King John IV of Portugal: Discography of Joao IV (1604-1656)

[A special greeting to Jerome F. Weber, authority on plainchant and sacred music of the Middle Ages and Renaissance. Hopefully other essays will follow. Ed.]

Compiled by Jerome F. Weber

[June 2007.]

João IV (1604-1656), King of Portugal, has a place in the record catalogues by virtue of a single work, Crux fidelis. The present effort is a discography of that work, posted on this website because it has proved so difficult to bring to completion. In The New Grove Dictionary of Music and Musicians, Second Edition (2001), Rui Vieira Nery lists the work as an uncertain attribution, along with Adjuva nos. He lists two works as certainly attributed to João, Anima mea turbata est and Vivo ego, but none of these three works has been recorded.

Crux fidelis became widely known after it was published in an anthology in Paris in 1869. (In a private communication, Joseph Dyer noted that the harmonic language of the piece is inconsistent with that of the 16th century. He suggested that it may have been created as an antiquarian experiment, not unlike the productions of the Caecilian movement in Germany.) It is the response to a hymn for Good Friday, Pange lingua gloriosi lauream certaminis. (A more well-known hymn for the feast of Corpus Christi, Pange lingua gloriosi corporis mysterium, is a parody of the earlier hymn, sung to a different chant melody.) Examining the hymn in Liber Usualis (1934), page 709 (or page 742 in editions printed after 1956), it is clear that João’s polyphony is a response intended to be sung at the beginning of the hymn and repeated after each of the ten verses. It has seldom been recorded that way, and never with all the verses.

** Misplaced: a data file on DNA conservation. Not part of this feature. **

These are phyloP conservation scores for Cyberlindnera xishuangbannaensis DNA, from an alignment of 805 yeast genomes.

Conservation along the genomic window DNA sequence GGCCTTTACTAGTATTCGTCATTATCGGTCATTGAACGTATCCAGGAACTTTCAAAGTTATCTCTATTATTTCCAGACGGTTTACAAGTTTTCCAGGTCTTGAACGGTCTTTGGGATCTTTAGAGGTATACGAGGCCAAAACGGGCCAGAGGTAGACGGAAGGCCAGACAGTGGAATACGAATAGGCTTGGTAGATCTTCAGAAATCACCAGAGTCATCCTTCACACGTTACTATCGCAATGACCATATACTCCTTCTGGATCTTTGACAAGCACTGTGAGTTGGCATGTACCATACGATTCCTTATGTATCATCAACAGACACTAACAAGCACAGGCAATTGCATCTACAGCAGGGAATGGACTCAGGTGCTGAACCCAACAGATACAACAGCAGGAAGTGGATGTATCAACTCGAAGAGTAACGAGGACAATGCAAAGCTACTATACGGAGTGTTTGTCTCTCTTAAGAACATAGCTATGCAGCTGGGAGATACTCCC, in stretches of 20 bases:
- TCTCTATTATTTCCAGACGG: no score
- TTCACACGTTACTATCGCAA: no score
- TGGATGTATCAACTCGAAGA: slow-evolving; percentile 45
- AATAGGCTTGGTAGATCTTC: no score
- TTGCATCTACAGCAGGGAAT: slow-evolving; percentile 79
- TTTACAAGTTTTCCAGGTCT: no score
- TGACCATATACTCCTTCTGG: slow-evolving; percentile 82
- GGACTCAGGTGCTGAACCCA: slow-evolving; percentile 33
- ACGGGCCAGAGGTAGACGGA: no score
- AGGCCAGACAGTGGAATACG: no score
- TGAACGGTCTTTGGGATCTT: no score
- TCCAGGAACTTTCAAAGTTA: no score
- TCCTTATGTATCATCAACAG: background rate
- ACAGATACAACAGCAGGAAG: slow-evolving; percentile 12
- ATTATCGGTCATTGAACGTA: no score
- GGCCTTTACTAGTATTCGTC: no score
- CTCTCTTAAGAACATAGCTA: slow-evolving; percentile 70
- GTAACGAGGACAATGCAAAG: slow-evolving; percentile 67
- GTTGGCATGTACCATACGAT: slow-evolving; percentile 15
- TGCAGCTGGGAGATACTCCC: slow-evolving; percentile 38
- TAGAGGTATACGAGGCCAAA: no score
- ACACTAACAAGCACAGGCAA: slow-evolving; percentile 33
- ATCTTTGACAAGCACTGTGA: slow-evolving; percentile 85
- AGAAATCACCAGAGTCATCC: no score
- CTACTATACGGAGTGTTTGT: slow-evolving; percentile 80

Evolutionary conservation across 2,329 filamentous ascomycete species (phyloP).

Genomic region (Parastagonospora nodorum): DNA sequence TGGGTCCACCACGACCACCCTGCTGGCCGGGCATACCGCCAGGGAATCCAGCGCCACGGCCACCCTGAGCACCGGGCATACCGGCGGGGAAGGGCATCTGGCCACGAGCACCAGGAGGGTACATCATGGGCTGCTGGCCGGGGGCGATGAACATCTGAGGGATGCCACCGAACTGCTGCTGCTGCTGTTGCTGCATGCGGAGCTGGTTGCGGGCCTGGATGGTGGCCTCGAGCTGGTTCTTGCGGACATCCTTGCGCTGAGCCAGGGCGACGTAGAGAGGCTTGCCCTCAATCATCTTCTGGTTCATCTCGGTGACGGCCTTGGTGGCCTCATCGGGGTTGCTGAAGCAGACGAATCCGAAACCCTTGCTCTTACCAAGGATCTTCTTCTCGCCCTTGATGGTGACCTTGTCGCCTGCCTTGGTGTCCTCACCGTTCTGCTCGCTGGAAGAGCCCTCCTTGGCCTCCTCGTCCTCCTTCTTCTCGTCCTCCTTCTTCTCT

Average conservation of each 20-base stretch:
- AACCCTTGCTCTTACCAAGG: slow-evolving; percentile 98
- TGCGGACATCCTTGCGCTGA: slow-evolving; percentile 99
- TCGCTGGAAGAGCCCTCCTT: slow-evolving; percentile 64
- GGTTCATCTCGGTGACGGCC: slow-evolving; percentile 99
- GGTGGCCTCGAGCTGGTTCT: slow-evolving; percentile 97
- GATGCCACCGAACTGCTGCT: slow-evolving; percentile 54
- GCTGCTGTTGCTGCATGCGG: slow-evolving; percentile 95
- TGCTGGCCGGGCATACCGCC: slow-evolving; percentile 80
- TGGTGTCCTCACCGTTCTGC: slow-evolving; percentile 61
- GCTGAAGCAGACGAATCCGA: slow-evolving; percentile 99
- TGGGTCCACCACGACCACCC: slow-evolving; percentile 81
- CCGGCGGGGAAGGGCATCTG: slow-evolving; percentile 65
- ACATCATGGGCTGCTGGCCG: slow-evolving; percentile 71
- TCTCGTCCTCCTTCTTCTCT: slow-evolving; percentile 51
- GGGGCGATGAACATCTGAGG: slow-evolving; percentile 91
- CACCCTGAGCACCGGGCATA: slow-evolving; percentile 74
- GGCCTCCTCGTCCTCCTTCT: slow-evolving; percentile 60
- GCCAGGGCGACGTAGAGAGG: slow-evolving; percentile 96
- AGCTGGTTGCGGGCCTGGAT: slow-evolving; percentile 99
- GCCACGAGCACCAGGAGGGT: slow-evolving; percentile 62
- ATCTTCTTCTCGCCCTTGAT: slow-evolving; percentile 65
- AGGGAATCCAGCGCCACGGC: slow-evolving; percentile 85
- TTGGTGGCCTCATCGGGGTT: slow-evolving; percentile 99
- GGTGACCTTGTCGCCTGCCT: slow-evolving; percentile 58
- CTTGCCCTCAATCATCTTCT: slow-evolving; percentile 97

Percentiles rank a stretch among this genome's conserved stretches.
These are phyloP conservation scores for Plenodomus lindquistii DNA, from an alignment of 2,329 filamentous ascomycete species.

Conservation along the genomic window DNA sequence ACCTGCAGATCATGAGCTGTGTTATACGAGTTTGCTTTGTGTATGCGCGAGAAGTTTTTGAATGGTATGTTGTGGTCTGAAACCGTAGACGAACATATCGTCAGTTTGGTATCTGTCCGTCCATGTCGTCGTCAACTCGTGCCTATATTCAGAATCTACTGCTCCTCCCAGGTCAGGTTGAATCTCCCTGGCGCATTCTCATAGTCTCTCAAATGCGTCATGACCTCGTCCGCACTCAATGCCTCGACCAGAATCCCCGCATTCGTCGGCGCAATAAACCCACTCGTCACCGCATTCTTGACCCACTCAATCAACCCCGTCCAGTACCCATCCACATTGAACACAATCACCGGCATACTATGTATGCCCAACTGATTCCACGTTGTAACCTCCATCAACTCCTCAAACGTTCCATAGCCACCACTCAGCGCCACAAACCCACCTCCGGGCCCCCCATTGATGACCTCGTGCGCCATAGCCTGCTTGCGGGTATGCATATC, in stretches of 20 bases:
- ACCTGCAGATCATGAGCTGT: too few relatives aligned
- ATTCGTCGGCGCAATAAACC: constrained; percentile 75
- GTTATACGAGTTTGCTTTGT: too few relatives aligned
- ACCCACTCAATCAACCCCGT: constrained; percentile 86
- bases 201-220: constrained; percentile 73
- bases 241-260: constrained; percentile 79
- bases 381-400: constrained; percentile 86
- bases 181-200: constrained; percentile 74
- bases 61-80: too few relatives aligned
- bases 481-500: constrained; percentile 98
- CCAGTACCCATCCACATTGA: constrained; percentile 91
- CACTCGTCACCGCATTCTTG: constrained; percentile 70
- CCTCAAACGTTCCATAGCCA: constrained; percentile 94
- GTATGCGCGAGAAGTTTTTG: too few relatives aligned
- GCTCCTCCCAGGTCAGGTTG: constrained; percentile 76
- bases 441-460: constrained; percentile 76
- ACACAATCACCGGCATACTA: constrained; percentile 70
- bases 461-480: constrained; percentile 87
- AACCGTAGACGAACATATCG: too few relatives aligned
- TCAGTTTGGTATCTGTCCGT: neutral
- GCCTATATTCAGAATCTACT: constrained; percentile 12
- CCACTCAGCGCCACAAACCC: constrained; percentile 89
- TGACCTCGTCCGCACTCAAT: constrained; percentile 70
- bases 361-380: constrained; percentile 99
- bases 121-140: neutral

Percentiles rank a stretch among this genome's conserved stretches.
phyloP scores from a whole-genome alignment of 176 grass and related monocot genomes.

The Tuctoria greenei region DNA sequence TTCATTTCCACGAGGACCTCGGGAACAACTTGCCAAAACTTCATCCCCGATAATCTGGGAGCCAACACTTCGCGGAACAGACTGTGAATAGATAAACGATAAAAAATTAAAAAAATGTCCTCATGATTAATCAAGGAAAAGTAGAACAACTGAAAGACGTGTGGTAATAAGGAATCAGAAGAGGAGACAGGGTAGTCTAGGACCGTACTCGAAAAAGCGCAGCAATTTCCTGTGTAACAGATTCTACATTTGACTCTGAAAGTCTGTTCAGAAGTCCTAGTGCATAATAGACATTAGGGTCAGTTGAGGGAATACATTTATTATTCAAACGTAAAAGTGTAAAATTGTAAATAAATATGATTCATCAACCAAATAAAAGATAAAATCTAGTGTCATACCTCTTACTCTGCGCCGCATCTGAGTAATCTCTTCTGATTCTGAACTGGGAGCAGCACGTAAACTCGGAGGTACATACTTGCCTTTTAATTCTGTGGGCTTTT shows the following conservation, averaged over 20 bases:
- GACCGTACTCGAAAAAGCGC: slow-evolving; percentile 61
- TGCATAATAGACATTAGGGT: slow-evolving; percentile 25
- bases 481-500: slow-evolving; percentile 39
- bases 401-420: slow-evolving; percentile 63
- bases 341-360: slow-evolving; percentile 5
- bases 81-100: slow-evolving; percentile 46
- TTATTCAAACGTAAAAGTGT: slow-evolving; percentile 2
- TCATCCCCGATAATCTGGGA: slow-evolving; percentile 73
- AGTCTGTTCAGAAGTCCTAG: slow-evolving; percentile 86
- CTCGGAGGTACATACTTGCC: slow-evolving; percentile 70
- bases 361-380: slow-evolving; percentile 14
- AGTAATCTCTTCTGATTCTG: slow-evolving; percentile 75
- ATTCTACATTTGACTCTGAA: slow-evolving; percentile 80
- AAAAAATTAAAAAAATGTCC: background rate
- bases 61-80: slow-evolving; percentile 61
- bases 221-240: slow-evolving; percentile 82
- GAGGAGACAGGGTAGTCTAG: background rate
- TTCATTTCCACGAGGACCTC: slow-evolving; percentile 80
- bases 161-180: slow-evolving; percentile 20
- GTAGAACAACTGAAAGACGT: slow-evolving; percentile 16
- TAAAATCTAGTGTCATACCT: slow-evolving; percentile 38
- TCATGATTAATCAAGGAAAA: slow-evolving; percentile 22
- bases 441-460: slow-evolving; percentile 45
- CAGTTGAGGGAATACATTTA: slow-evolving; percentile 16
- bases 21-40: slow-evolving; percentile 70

Since compiling the list, I have found a recording (now 13bis in the list) made by David Lawson and Dom Du[n]stan O’Keeffe directing Voices & the Monks of Downside Abbey [8:13]. This was recorded in 1996 and issued in 1997 as Virgin 8 42207 2, titled “The Abbey.” I have the reissue of 2004 on Virgin Virgo as 5 62488 2, titled “Gregorian Chant.” The polyphony alternates with verses 1, 2 and 10 (the doxology is the formula found in the recent Liber Hymnarius). Thanks to Jonathan Summers for the original issue number.

1. The first recording was made by Joseph Samson directing the Dijon Cathedral Choir [timing, 2:37], recorded 13 June 1933. It was issued as HMV DB 4895 and RCA Victor 11679 in set M 212. Only the polyphony was sung. Thanks to Michael Gray for the date.

2. The work was not recorded again until about 1950. Franz Wasner directed the Trapp Family Singers on Concert Hall CHS 1100 [3:50], titled “Sacred Music around the Church Year.” This was reviewed in The American Record Guide in July 1951. Only the polyphony was sung. Thanks to Rebecca Maloy for this information.

3. The next recording was made by Alfred Nash Patterson directing Chorus Pro Musica of Boston on Unicorn 1025 [2:00], titled “Renaissance Choral Music.” This was reviewed in the same magazine in July 1956. The polyphony alone is sung in English. Thanks to Julie W. Fricke for this information.

4. The first recording known to have included chant verses was made by Maxwell Fernie directing St. Mary of the Angels Choir of Wellington, New Zealand on Kiwi SLD 10, titled “Sacred Polyphony of the 16th Century.” This was reviewed in Gramophone in April 1968, where chant verses are mentioned without being specified.